|Help center|Call Us +1-800-674-0616|Trade
icon LOGIN

Understanding Profit Margins in the Handmade Products Industry

  • by Alian Software Collaborator
Understanding Profit Margins in the Handmade Products Industry
It's one thing to design and create furniture and home decor as a hobby. But it's an entirely different thing when you turn your craft into a profitable business. It's not as simple as creating awesome products, marketing them, and selling them. There's a lot that goes into any business model - no matter the industry! There are nuances with understanding profit margins in the home design industry. How will you make a livable income as a self-employed designer? And what's a profit margin, anyway? Read on to learn everything there is to know about how to make money as a self-employed home designer!

What’s a Profit Margin?

Profit is profit, right? It's not that easy! Sure, profit refers to financial gains, money made... but a profit margin is a little more specific. Profit margins are a measure of your profitability. It's a percentage that reflects the amount of revenue which exceeds production costs.

How Do You Calculate Profit Margin?

First, subtract all business expenses from the total amount of revenue. This includes material costs (raw materials/shipping supplies/tools/etc.), taxes, and operating costs (rent/electricity/etc.). Remember that your total revenue is your gross profit amount before business expenses. Then, take the difference and divide it by the total revenue amount. This leaves you with a profit margin. Let's say a wood maker has a total revenue of $5,000. Her business expenses equate to $1,000. This would leave her with a profit margin of 80%. Profit margins are something you'll routinely calculate throughout the course of your business. Now that we understand how to calculate, what can you do to optimize your profit margin and take in the most income? We'll explore that next!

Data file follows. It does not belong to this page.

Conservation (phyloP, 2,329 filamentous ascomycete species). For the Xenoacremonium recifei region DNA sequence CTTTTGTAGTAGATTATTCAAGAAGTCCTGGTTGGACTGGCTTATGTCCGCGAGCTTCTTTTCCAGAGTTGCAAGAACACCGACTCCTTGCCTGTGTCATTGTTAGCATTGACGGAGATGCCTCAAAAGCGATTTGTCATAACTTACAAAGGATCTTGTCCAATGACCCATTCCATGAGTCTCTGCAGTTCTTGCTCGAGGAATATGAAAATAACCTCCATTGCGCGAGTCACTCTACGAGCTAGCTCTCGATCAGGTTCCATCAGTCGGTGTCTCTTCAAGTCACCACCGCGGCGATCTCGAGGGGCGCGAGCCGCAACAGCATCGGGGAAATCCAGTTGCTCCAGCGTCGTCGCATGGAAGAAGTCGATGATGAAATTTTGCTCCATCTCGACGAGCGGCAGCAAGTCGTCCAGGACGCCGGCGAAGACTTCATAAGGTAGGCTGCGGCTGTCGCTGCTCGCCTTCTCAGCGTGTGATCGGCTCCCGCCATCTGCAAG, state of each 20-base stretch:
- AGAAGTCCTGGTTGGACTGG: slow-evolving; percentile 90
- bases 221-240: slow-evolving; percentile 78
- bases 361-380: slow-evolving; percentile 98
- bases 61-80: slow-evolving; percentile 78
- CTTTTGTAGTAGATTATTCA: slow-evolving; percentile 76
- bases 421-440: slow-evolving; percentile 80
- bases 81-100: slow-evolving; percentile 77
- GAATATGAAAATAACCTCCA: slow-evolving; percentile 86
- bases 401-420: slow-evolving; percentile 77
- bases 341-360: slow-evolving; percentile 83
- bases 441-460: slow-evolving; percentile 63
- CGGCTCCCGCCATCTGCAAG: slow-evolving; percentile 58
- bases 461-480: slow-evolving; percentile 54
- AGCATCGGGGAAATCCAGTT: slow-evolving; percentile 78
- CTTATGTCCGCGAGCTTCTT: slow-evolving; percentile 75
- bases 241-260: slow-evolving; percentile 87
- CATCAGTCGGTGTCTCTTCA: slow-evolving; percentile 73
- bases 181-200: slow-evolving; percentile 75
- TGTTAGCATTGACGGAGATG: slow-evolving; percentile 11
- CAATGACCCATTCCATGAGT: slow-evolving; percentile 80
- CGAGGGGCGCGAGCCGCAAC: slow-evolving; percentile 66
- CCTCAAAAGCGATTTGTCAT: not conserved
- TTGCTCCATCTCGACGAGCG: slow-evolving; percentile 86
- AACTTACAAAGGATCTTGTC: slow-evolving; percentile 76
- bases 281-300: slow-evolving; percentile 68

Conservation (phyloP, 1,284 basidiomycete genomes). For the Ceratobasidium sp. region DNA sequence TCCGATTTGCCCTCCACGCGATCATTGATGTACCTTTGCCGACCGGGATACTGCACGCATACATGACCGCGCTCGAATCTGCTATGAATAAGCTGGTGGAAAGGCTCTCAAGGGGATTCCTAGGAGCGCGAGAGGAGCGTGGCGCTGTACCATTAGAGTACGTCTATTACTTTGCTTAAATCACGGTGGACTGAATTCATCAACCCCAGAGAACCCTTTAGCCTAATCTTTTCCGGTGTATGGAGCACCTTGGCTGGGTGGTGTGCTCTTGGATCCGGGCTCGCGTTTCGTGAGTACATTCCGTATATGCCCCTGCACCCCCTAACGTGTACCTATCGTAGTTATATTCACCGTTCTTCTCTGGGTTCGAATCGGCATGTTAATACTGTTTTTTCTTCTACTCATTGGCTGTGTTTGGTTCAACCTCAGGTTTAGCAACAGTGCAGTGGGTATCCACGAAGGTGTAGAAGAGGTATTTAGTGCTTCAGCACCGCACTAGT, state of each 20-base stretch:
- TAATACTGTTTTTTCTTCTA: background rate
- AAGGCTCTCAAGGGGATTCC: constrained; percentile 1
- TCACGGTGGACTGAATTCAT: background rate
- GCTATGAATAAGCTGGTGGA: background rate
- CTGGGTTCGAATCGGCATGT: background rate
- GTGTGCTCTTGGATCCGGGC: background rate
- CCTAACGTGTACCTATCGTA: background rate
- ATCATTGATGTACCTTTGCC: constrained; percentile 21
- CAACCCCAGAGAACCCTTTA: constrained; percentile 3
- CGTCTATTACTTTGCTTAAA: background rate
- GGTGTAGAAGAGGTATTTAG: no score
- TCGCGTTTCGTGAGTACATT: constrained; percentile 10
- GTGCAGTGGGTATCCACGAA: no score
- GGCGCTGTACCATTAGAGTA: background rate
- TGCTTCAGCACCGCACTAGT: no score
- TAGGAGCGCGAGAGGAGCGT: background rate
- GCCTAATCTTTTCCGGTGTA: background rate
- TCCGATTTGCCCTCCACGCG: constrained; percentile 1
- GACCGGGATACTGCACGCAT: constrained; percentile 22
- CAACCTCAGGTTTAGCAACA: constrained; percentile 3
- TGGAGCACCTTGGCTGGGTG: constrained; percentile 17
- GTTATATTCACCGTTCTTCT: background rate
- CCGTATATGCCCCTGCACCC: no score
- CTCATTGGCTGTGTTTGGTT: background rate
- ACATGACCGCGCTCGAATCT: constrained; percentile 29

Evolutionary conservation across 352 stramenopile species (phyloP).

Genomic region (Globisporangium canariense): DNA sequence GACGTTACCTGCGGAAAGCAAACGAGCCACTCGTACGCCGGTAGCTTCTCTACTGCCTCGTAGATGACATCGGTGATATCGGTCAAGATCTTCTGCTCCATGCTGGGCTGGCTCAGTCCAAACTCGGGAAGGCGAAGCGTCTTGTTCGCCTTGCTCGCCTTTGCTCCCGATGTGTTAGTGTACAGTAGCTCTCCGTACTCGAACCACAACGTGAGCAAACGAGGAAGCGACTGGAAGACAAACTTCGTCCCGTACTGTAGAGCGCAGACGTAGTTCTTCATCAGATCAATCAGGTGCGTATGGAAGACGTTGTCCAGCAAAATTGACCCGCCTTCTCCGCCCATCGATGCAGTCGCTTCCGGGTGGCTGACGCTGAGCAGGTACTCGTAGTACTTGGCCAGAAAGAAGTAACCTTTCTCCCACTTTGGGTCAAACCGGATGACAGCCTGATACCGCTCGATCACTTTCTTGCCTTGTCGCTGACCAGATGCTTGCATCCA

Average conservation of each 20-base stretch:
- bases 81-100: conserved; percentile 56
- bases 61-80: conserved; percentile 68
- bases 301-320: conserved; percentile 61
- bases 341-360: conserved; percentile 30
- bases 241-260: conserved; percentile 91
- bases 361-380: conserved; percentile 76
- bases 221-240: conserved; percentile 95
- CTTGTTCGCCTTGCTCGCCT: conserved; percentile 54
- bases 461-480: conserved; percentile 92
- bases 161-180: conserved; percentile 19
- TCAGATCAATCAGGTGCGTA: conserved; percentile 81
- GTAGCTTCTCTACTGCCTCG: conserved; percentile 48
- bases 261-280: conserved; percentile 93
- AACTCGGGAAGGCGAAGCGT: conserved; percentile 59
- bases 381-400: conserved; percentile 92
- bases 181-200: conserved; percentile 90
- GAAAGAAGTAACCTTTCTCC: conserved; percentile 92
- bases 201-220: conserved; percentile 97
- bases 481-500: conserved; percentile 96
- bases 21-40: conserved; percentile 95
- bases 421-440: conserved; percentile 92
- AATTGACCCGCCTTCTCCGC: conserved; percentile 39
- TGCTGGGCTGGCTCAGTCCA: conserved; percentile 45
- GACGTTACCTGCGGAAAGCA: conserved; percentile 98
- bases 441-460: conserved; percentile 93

How Do You Price Products and Services?

As you get your business up and going, you may wonder how much product you should create each month. If you offer design services, you may be wondering how many clients you should work with every month. To figure this all out, you need to first answer this question: How much are you looking to earn? And to reach your target goals (you should make them weekly and monthly), how much product will you have to sell? You may now be wondering what to charge for your products. And to figure that out, you'll need to take the following into account:
  • Rent & utilities (for your workspace or store)
  • Internet (if you run an online store)
  • Materials
  • Shipping
Your wholesale prices should equate to business expenses and the cost of materials. They should also include your profit markups. These are the cost amounts that would help you earn your profit goals. Do you plan to sell products in smaller, individual amounts? You should mark your retail prices as 2-3x more than the wholesale price.

Should You Take Customer Acquisition into Account?

The short answer: Absolutely! Your skills as a designer make your business unique. People need your skills to personalize their homes. Take this into account when calculating your profit margin. What will it cost to market to new customers? What will you need to do to build your clientele - and how much will it cost? You should also take labor costs into account. When you're just starting off, you may not be able to afford to give yourself a paycheck. But when it comes to pricing your products and services, you should factor in how long it takes to make them. Not to mention, your expertise… because it’s your design skills that set you apart from the competition.

What Are Your Profit Margins?

Your profit margin will always evolve as your business grows. It's not uncommon to make five (even ten) times more than their business expenses. With a little patience and perseverance, the possibilities are endless. With your newfound understanding of profit margins in the home design industry, what will you set out to do? Better yet... what's your competitive advantage? If you're not sure, learn how to find your competitive advantage and channel it!


No Products in the Cart